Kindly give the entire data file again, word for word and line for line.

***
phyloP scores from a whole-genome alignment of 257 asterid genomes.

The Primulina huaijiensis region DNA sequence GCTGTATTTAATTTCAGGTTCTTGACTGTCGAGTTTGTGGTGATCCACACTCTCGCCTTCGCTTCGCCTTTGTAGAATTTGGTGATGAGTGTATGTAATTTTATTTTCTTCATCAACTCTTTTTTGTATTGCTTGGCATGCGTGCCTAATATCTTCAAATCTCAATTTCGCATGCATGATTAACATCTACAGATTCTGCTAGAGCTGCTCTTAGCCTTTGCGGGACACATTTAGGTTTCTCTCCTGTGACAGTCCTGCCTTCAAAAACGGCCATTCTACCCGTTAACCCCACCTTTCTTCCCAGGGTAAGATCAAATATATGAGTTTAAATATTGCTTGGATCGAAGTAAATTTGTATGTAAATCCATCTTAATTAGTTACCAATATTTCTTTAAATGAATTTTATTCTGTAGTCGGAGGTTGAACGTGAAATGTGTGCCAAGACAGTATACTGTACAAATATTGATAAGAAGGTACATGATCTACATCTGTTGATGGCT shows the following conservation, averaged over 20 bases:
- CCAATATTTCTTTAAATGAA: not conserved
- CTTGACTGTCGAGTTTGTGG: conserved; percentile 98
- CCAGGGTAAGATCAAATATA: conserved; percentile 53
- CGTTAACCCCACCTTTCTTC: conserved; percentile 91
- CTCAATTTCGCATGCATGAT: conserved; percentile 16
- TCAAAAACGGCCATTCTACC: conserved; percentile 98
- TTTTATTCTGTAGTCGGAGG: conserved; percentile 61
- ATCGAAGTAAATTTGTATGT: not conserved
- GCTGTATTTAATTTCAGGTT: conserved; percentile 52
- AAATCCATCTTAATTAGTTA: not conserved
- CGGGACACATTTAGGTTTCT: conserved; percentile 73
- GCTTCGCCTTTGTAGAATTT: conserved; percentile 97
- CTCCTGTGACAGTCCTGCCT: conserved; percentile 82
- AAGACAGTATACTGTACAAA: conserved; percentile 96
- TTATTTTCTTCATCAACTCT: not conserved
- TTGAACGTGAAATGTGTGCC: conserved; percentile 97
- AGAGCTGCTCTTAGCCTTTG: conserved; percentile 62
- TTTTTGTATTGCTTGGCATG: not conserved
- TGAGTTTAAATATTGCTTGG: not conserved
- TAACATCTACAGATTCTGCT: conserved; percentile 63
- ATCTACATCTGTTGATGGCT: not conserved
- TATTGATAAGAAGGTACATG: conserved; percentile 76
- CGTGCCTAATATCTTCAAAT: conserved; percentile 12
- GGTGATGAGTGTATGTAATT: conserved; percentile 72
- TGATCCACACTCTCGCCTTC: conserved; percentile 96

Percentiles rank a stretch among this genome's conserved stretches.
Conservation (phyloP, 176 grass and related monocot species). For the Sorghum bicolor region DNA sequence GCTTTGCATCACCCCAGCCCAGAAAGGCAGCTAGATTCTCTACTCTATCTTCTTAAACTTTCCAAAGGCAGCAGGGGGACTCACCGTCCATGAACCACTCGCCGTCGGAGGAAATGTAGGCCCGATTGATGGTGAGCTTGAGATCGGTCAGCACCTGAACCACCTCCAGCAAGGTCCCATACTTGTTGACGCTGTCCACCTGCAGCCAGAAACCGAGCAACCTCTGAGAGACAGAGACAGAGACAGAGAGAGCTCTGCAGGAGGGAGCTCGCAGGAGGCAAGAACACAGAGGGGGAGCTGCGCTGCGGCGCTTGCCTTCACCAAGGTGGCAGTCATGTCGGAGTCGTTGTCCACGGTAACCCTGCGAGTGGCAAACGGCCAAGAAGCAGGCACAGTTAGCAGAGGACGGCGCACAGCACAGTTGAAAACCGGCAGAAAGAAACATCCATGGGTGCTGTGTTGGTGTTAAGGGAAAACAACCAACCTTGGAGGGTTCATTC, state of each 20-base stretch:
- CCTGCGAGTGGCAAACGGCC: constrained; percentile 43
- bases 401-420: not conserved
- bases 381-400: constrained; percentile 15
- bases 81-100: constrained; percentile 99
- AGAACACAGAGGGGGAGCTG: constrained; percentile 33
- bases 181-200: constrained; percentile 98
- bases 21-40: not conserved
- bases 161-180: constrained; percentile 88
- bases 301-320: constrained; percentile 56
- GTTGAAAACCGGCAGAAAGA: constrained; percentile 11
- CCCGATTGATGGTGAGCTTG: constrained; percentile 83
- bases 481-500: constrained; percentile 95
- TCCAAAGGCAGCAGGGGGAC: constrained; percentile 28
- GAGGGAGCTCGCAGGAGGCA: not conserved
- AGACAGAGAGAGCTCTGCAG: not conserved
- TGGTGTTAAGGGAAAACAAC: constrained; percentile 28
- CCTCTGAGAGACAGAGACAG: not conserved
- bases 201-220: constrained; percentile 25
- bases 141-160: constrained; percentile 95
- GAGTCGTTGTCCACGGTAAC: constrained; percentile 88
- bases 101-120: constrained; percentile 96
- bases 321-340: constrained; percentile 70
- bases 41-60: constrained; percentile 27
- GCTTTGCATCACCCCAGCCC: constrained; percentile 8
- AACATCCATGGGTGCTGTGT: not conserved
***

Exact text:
phyloP scores from a whole-genome alignment of 257 asterid genomes.

The Primulina huaijiensis region DNA sequence GCTGTATTTAATTTCAGGTTCTTGACTGTCGAGTTTGTGGTGATCCACACTCTCGCCTTCGCTTCGCCTTTGTAGAATTTGGTGATGAGTGTATGTAATTTTATTTTCTTCATCAACTCTTTTTTGTATTGCTTGGCATGCGTGCCTAATATCTTCAAATCTCAATTTCGCATGCATGATTAACATCTACAGATTCTGCTAGAGCTGCTCTTAGCCTTTGCGGGACACATTTAGGTTTCTCTCCTGTGACAGTCCTGCCTTCAAAAACGGCCATTCTACCCGTTAACCCCACCTTTCTTCCCAGGGTAAGATCAAATATATGAGTTTAAATATTGCTTGGATCGAAGTAAATTTGTATGTAAATCCATCTTAATTAGTTACCAATATTTCTTTAAATGAATTTTATTCTGTAGTCGGAGGTTGAACGTGAAATGTGTGCCAAGACAGTATACTGTACAAATATTGATAAGAAGGTACATGATCTACATCTGTTGATGGCT shows the following conservation, averaged over 20 bases:
- CCAATATTTCTTTAAATGAA: not conserved
- CTTGACTGTCGAGTTTGTGG: conserved; percentile 98
- CCAGGGTAAGATCAAATATA: conserved; percentile 53
- CGTTAACCCCACCTTTCTTC: conserved; percentile 91
- CTCAATTTCGCATGCATGAT: conserved; percentile 16
- TCAAAAACGGCCATTCTACC: conserved; percentile 98
- TTTTATTCTGTAGTCGGAGG: conserved; percentile 61
- ATCGAAGTAAATTTGTATGT: not conserved
- GCTGTATTTAATTTCAGGTT: conserved; percentile 52
- AAATCCATCTTAATTAGTTA: not conserved
- CGGGACACATTTAGGTTTCT: conserved; percentile 73
- GCTTCGCCTTTGTAGAATTT: conserved; percentile 97
- CTCCTGTGACAGTCCTGCCT: conserved; percentile 82
- AAGACAGTATACTGTACAAA: conserved; percentile 96
- TTATTTTCTTCATCAACTCT: not conserved
- TTGAACGTGAAATGTGTGCC: conserved; percentile 97
- AGAGCTGCTCTTAGCCTTTG: conserved; percentile 62
- TTTTTGTATTGCTTGGCATG: not conserved
- TGAGTTTAAATATTGCTTGG: not conserved
- TAACATCTACAGATTCTGCT: conserved; percentile 63
- ATCTACATCTGTTGATGGCT: not conserved
- TATTGATAAGAAGGTACATG: conserved; percentile 76
- CGTGCCTAATATCTTCAAAT: conserved; percentile 12
- GGTGATGAGTGTATGTAATT: conserved; percentile 72
- TGATCCACACTCTCGCCTTC: conserved; percentile 96

Percentiles rank a stretch among this genome's conserved stretches.
Conservation (phyloP, 176 grass and related monocot species). For the Sorghum bicolor region DNA sequence GCTTTGCATCACCCCAGCCCAGAAAGGCAGCTAGATTCTCTACTCTATCTTCTTAAACTTTCCAAAGGCAGCAGGGGGACTCACCGTCCATGAACCACTCGCCGTCGGAGGAAATGTAGGCCCGATTGATGGTGAGCTTGAGATCGGTCAGCACCTGAACCACCTCCAGCAAGGTCCCATACTTGTTGACGCTGTCCACCTGCAGCCAGAAACCGAGCAACCTCTGAGAGACAGAGACAGAGACAGAGAGAGCTCTGCAGGAGGGAGCTCGCAGGAGGCAAGAACACAGAGGGGGAGCTGCGCTGCGGCGCTTGCCTTCACCAAGGTGGCAGTCATGTCGGAGTCGTTGTCCACGGTAACCCTGCGAGTGGCAAACGGCCAAGAAGCAGGCACAGTTAGCAGAGGACGGCGCACAGCACAGTTGAAAACCGGCAGAAAGAAACATCCATGGGTGCTGTGTTGGTGTTAAGGGAAAACAACCAACCTTGGAGGGTTCATTC, state of each 20-base stretch:
- CCTGCGAGTGGCAAACGGCC: constrained; percentile 43
- bases 401-420: not conserved
- bases 381-400: constrained; percentile 15
- bases 81-100: constrained; percentile 99
- AGAACACAGAGGGGGAGCTG: constrained; percentile 33
- bases 181-200: constrained; percentile 98
- bases 21-40: not conserved
- bases 161-180: constrained; percentile 88
- bases 301-320: constrained; percentile 56
- GTTGAAAACCGGCAGAAAGA: constrained; percentile 11
- CCCGATTGATGGTGAGCTTG: constrained; percentile 83
- bases 481-500: constrained; percentile 95
- TCCAAAGGCAGCAGGGGGAC: constrained; percentile 28
- GAGGGAGCTCGCAGGAGGCA: not conserved
- AGACAGAGAGAGCTCTGCAG: not conserved
- TGGTGTTAAGGGAAAACAAC: constrained; percentile 28
- CCTCTGAGAGACAGAGACAG: not conserved
- bases 201-220: constrained; percentile 25
- bases 141-160: constrained; percentile 95
- GAGTCGTTGTCCACGGTAAC: constrained; percentile 88
- bases 101-120: constrained; percentile 96
- bases 321-340: constrained; percentile 70
- bases 41-60: constrained; percentile 27
- GCTTTGCATCACCCCAGCCC: constrained; percentile 8
- AACATCCATGGGTGCTGTGT: not conserved